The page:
and learning in the seven universities* under
the IUA.
Each university had at least one student
associate intern who worked collaboratively
with a member of staff afliated to the EDTL
project (EDTL project leads). In addition,
there was always one intern working under
the EDTL project at the IUA apart from the
third cohort (2021) where the project hired two
interns at the IUA, one who worked mostly in
coordinating other interns as well as editing
the newsletter and the other mostly on the
research role that contributed to this report.
In late 2021, after TU Dublin joined the IUA, a
student intern for that institution was recruited
to join the team.
Whereas most universities had one intern at
a time and hired new ones after at least six
months, some universities had more than one
intern working concurrently.
Each student associate intern at the university
level worked on projects related to their
own university’s EDTL project activities and
often collaborated with other interns across
the seven universities and the IUA. These
interns completed tasks such as organizing
and hosting webinars, contributing to and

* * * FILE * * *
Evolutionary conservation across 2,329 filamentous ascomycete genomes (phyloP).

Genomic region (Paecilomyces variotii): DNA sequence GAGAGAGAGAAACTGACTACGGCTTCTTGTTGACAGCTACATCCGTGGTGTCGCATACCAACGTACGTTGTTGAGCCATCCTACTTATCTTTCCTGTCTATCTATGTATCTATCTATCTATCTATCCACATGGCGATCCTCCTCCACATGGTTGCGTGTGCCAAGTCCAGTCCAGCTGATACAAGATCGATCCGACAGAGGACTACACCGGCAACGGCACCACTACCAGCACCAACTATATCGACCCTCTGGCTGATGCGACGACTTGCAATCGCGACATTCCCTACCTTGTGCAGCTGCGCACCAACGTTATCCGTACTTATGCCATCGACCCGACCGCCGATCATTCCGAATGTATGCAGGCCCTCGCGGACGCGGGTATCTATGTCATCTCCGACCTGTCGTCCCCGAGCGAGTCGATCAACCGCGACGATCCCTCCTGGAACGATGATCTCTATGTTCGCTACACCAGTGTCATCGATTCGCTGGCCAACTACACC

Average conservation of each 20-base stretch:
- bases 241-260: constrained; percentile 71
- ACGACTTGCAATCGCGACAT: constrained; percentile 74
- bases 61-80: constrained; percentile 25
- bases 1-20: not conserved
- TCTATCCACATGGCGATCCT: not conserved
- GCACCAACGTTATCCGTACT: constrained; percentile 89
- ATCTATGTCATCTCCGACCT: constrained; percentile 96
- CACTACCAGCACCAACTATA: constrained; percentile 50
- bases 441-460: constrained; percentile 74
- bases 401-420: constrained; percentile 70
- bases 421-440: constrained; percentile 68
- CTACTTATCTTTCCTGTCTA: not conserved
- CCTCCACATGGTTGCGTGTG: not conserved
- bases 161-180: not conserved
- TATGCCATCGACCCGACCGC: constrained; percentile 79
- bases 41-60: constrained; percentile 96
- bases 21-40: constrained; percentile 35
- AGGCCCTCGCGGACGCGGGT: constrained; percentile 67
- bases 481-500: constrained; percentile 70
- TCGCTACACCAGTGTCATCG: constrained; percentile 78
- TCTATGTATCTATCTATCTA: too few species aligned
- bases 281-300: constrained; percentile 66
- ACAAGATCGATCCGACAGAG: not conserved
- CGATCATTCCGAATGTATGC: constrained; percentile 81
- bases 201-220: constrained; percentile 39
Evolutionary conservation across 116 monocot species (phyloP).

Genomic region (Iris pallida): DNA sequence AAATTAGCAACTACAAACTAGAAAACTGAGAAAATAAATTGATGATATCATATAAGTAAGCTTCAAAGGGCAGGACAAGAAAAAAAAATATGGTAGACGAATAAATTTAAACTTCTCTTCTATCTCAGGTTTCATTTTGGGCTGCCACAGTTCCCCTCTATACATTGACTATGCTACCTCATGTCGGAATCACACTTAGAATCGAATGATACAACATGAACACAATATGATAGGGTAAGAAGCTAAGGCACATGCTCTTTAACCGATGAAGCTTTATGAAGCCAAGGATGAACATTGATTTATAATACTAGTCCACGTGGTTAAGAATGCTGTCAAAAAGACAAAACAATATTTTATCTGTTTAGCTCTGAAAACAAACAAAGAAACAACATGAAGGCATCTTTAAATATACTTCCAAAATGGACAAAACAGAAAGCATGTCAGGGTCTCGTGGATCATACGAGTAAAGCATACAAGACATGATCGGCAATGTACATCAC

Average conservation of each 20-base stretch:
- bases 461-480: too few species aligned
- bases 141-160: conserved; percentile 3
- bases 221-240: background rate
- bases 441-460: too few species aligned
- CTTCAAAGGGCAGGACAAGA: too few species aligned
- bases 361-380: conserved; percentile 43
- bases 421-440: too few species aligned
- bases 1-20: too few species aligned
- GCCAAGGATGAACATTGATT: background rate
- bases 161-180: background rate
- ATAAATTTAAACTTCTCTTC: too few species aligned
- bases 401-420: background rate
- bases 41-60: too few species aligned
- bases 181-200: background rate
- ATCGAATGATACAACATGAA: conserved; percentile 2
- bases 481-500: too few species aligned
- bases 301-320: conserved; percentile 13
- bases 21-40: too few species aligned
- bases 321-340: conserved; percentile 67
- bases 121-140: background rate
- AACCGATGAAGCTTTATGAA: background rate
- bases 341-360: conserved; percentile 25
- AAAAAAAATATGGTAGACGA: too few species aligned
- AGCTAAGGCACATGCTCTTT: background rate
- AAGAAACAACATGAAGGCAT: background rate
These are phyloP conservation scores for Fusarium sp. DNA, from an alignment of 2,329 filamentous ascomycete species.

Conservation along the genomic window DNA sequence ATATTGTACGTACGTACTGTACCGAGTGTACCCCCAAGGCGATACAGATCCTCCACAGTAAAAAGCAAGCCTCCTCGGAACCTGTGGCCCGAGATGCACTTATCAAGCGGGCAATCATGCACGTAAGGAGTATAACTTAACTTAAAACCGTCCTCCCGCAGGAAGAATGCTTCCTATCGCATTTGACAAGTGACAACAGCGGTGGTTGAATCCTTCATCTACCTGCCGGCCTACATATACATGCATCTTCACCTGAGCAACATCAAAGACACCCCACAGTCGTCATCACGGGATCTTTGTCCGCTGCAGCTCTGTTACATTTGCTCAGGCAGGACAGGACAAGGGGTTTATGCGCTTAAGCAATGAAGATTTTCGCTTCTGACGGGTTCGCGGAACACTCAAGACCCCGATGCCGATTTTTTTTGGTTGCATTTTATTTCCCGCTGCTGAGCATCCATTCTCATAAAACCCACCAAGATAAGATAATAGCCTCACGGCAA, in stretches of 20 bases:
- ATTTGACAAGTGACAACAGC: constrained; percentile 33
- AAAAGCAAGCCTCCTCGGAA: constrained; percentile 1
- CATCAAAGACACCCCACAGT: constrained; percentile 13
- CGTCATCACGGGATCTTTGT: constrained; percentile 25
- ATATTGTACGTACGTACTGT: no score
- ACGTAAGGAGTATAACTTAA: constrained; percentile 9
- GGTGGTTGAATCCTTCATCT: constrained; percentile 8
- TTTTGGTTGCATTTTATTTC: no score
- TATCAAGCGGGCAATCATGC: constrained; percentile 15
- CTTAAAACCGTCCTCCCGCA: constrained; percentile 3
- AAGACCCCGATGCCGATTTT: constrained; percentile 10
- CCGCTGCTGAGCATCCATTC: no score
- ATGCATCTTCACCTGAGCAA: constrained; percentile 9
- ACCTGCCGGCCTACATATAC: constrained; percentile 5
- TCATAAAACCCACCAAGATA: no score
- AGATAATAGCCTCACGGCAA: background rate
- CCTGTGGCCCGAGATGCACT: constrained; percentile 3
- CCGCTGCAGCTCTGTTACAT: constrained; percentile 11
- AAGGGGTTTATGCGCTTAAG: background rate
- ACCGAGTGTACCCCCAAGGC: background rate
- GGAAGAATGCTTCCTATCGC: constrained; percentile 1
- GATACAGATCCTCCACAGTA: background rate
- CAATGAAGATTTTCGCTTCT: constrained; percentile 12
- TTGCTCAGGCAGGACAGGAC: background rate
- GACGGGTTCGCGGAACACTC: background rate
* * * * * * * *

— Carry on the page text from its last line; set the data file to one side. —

editing newsletters, updating EDTL Instagram
posts, as well as creating digital teaching
and learning resources for both students and
At the time of hiring, the interns had to be
actively enrolled in an ongoing course in one
of the partner universities. The internship
period ran for a rst period of six months
with most interns accepting to extend their
contracts after the initial six month period.
During their internship, students were paid at
an hourly rate of €13.91 with the expectation
that they would work for 60 hours per month
in whatever format that best suited their
needs, factoring in university schedules and
demanding assessment periods. The model
acknowledged that interns were full-time
students and part-time employees, hence
bringing about exibility that prioritized
college work.
* University College Dublin, Dublin City University, Trinity
College Dublin, Maynooth University, University of Galway,
University College Cork, and University of Limerick.
Lessons from the Enhancing Digital in Teaching & Learning in Irish Universities Project 2022
Diversity among interns
The project hired from diverse disciplines, level of studies and type of students